I’ve been going through this week’s New York Times travel section featuring Latin America, specifically an awakened Chile, colonial Colombia, 36 Hours in Montevideo, Rio hot spots, Peruvian restaurants, and rejuvenated Mazatlán. Travel exhausts me but its a fun read.
Posts from the ‘Brazil’ Category
With the constant threat of rain, I did my usual food shopping this weekend under a white sky. Along with the usual Mccann’s oatmeal, baby spinach, and salmon, I’m constantly running out for more peppers, plantains, and vino seco since starting this blog, loving the colors they add. Walking through the gray today on a search for coconuts (more on that later), I couldn’t help but feel happy despite the rain. I’d wanted to post this version of Aquarela do Brasil for a few weeks and today seemed like the perfect day, even more so when I read the composer, Ary Barroso, wrote it during a thunderstorm.
Escaping from a sudden afternoon downpour this week, I found the SAS World-Wide Restaurant Cookbook at the Atlantic Book Shop. Published in 1960 and sponsored by Scandinavian Airline Systems, journalist Charlotte Adams visited 36 countries in search of the best restaurants and their favorite recipes. I haven’t had a chance to try any of the recipes just yet, but I’m already in love with her descriptions where she’s quick to point out where to go continental and where to go native. Speaking Read more
Most weekends, when I’ve been to the farmer’s markets, had my brunch, and caught a matinee, I find myself at Rapisarda, the Cobble Hill store owned by Brazilian designer Claudia Rapisarda. I’m not alone. There’s always someone half-shopping, half-visiting Claudia. The store itself is hard to describe. A unique collection of pieces that she both designs and brings from Brazil, it vibrates with color.
It was during one of my visits that she tried to explain how to make farofa, a dish I had been reading about and wanted to try. Claudia can’t not help someone, so she agreed to come to my apartment and show me herself. In addition to the farofa, the menu grew to include: feijoada, a black bean stew with pork (using kielbasa as a substitute for Portuguese linguiça); couve, collard greens sauteed in olive oil and garlic; fluffy white rice cooked with more garlic; sliced oranges; and, of course caipirinhas. Read more
You’ll have to excuse me for not writing about food. Yesterday, a ticket to see the American Ballet Theatre’s performance of La Sylphide at The Metropolitan Opera House fell from the sky unexpectedly, and I’m feeling a little ethereal today. There was a magical Sylph, a Scottish reel, and a poisoned gossamer veil, but it was still not as dramatic as the Edith Wharton story I cast myself in when I realized I’d be sitting in the romantic boxes ringing the theater. Watching principal Herman Cornejo dance the part of James, I thought of a Today segment I’d seen earlier that day about the recent emergence of Latin American artists and performers in film and television. This has long been true at ABT. In addition to the Argentinians Cornejo and Paloma Herrera, there is the Brazilian Marcelo Gomes, and Read more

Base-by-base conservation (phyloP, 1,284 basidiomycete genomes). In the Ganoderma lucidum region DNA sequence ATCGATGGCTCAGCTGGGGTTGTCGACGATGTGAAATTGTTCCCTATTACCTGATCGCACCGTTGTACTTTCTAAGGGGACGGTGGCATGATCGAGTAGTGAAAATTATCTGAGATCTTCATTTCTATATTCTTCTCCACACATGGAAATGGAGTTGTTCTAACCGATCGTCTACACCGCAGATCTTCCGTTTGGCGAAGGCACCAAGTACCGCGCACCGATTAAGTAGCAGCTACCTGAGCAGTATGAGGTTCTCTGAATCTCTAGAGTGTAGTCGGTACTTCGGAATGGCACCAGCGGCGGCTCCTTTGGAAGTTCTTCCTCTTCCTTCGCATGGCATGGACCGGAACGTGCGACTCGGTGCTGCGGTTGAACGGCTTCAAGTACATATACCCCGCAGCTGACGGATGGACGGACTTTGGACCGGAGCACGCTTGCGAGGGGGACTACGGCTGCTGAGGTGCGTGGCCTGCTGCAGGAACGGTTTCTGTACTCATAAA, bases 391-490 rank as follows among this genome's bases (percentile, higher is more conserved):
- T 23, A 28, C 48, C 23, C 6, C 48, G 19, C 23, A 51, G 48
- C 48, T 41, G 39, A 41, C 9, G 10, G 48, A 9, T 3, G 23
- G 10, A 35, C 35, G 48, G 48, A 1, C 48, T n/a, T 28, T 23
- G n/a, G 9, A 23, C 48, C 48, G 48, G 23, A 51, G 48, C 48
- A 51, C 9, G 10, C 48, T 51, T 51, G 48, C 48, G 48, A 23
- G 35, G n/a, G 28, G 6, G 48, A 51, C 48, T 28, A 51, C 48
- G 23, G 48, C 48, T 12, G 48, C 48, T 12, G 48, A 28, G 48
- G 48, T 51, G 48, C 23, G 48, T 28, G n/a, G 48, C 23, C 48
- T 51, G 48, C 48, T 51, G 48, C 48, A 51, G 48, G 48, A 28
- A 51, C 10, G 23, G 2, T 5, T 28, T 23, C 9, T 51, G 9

For months, I’ve had five untouched bags of farofa piled high on a pantry shelf. Not knowing how to use them but not wanting to throw them away either, I finally thought to ask my Brazilian friend, Claudia, for a recipe. When she started to recite the different ways it could be prepared, we decided it would be easier for her to come to my house next week to show me. She gave me a list of ingredients for our learning lunch with a warning to do no more than soak the black beans (lest I do anything to make them Cuban before she gets there). Excited, I went home to bring down the exiled farofa which was now…expired. It had obviously been trying to tell me something when it kept falling on my head each time I went into the pantry. Now that I had a plan but no farofa, I headed to Búzios in Little Brazil. Read more
I had asked my mother to bring me one bag of yucca flour from Miami but received five bags of Brazilian farofa instead. So naturally I was interested to read Seth Kugel’s New York Times article about how São Paulo’s chefs were finding inspiration in traditional ingredients writing:
…the idea that Brazilian cuisine can hold its own is slowly taking hold in São Paulo, thanks to a new generation of chefs looking outward for technique but inward for ingredients and tradition. Attuned to the necessities of presentation by their (mostly) European training and conscious that the heaviness of traditional Brazilian dishes will never pass muster with the gym-going elite, they have created a movement that has given their own nation a new sense of pride in its culinary heritage. Read more